The Role of Job Satisfaction in Turnover and Turn-away Intention of IT Staff in South Africa
This study forms part of the World IT Project, which aims to gain a deeper understanding of individual, personal and organisational factors influencing IT staff in a modern, work environment. The project also aims to provide a global view that complements the traditional American/Western view. The purpose of this study is to investigate and report on some of these factors, in particular, the role that job satisfaction has in turnover intention (i.e., changing jobs within the IT industry) and turn-away intention (i.e., moving to another industry other than IT) in South Africa.
Several studies have reported on the importance of an employee’s job satisfaction to organisation success, and the various factors that influence it. Most studies on job satisfaction adopted a Westernised and not a global view. Very few empirical studies have been conducted on job satisfaction of IT workers in South Africa. This paper reports on the individual, personal and organisational factors that influence the job satisfaction of IT staff in South Africa.
The study uses statistical analysis of survey data acquired through the World IT Project. Both online and paper based questionnaires were used. A sample size of 301 respondents was obtained from the survey, which was conducted over a period of 6 months during 2017. The factors that influence IT job satisfaction were analysed using correlation analysis, multiple regression analysis and discriminant analysis. The factors investigated were employee and organisational demographics, aspects of occupational culture, and various job-related individual issues.
This paper presents the only study focused specifically on turnover and turn-away intention amongst IT staff in South Africa. The final proposed model, grounded in the empirical dataset, clearly shows job satisfaction as a strong mediating construct explaining most of the variance in the IT professional’s intention to leave the organisation (i.e. their turnover intention) and the industry (i.e. their turn-away intention).
The findings revealed that there was a significant correlation between job satisfaction and turnover intention as well as between job satisfaction and turn-away intention of IT staff. Perceived professional self-efficacy, strain and experience were also highly correlated with turnover intention. Professional self-efficacy was also significantly correlated with turn-away intention. Based on the analyses that were conducted, a research model is presented that shows the relationships between the various antecedents of turnover and turn-away intention.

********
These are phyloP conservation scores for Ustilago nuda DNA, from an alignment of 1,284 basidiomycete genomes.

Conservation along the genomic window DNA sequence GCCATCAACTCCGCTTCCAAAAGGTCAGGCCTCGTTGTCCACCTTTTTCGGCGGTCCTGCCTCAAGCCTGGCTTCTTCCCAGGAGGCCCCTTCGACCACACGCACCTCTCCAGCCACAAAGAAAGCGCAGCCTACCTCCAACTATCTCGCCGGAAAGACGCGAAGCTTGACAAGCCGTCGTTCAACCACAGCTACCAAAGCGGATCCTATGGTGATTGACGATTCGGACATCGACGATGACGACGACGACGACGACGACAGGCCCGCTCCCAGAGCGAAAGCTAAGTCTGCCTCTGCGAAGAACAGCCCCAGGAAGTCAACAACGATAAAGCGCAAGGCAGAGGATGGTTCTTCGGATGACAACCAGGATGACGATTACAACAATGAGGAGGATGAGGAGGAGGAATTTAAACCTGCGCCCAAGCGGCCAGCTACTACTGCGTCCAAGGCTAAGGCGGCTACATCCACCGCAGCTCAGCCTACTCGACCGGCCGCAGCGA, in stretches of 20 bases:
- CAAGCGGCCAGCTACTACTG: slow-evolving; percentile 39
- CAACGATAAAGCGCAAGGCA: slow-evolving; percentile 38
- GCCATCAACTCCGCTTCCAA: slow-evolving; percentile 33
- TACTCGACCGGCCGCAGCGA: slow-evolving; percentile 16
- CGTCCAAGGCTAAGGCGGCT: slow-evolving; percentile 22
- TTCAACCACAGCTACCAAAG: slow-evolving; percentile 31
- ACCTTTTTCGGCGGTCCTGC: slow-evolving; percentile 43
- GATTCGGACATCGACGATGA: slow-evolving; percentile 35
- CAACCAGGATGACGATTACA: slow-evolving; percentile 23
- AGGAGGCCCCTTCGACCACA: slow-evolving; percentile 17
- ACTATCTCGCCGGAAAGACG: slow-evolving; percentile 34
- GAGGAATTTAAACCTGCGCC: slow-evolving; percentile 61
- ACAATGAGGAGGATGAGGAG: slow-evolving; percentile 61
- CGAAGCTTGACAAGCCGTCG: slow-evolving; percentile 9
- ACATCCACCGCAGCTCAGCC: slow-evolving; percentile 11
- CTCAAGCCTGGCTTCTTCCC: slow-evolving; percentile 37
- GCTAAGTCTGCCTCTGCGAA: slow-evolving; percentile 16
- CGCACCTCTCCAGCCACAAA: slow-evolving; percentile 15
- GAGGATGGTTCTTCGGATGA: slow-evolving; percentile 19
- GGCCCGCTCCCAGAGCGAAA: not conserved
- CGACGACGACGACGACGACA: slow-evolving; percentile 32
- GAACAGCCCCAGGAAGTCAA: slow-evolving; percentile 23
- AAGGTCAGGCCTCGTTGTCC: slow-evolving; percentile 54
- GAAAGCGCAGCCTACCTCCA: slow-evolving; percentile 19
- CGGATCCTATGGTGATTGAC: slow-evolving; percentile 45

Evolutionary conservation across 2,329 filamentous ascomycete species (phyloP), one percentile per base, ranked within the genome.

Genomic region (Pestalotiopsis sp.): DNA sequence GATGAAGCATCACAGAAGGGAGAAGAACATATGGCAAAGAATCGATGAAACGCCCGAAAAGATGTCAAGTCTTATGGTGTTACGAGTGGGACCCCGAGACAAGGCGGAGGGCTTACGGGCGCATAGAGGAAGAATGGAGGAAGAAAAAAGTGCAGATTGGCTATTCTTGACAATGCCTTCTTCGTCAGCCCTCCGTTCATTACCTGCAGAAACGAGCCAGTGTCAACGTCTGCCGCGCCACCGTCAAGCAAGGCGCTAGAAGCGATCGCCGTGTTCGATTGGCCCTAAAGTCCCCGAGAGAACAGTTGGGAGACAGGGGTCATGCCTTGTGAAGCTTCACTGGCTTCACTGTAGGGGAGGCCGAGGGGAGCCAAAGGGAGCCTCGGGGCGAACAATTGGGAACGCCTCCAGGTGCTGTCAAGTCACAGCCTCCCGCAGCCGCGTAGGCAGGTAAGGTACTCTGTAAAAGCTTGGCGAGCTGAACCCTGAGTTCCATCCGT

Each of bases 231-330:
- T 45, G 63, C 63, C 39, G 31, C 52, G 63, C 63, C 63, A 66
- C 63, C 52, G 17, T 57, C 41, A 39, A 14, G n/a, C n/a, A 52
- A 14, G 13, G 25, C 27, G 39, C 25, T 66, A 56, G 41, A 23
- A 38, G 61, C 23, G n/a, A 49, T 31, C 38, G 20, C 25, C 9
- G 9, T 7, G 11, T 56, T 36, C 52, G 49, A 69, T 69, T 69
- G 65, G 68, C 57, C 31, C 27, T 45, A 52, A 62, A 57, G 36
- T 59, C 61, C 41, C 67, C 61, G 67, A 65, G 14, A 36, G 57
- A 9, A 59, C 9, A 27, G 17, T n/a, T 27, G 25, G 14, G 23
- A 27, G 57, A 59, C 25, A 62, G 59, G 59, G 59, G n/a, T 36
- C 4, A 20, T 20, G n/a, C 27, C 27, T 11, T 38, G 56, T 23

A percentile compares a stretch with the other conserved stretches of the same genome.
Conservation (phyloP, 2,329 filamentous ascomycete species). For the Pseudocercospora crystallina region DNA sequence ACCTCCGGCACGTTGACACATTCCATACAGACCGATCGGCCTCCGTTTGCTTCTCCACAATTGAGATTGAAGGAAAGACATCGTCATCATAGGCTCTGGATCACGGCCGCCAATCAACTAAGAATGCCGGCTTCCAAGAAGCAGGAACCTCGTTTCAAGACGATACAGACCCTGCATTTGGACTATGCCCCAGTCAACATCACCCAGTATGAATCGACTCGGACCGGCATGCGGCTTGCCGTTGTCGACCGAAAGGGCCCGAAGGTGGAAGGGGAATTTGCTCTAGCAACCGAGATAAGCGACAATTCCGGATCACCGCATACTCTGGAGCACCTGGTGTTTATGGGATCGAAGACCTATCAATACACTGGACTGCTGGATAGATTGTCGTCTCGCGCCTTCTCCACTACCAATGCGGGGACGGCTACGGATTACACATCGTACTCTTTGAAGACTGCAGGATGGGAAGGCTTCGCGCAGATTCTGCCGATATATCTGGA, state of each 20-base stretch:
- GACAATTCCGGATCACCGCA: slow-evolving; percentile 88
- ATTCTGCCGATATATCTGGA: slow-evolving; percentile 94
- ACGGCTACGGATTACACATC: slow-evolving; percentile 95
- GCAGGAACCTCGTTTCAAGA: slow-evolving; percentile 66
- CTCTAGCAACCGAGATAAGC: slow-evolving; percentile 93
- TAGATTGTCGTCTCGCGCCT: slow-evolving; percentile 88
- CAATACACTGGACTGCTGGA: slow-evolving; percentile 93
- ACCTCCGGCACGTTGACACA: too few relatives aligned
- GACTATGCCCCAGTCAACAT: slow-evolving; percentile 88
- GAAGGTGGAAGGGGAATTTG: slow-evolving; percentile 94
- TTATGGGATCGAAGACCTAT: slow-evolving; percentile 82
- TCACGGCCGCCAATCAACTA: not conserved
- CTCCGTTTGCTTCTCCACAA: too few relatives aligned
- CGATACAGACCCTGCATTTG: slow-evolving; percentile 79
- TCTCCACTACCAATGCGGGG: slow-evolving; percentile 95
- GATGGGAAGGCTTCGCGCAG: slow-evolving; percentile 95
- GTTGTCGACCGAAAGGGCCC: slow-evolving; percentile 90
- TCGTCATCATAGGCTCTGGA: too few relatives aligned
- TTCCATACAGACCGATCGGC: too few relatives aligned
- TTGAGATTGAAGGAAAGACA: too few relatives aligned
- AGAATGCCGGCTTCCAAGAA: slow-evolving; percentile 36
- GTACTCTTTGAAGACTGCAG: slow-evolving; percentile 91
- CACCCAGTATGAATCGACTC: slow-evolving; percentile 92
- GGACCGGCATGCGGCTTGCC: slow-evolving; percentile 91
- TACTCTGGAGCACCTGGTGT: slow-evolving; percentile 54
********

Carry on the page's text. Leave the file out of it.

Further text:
Managers in organisations dealing with the shortage of IT skills can use the model to plan interventions to reduce IT staff turnover rates by focussing on addressing the identified individual issues such as strain, job (in)security and work load as well as the personal value and IT occupational culture issues.
Researchers in the field of IT staff recruitment and management can find value for their research in the proposed refined model of IT job satisfaction and turnover intention. Future research could possibly replicate the study in other countries or could focus on different factors.
IT skills play a crucial role in society today and are therefore in high demand. However, this demand is not being satisfied by the current rate of supply. Research into what factors influence IT staff to leave the organisation or the industry can assist managers with improving their employee relations and job conditions so as to reduce this turnover and increase organisations’ and society’s competitiveness and economic growth.
It would be interesting to determine if the findings are similar for a sample of smaller organisations and/or younger IT employees since this study focussed on larger organisations and more experienced staff. Future research could also compare the findings of South African organisations with those in other countries.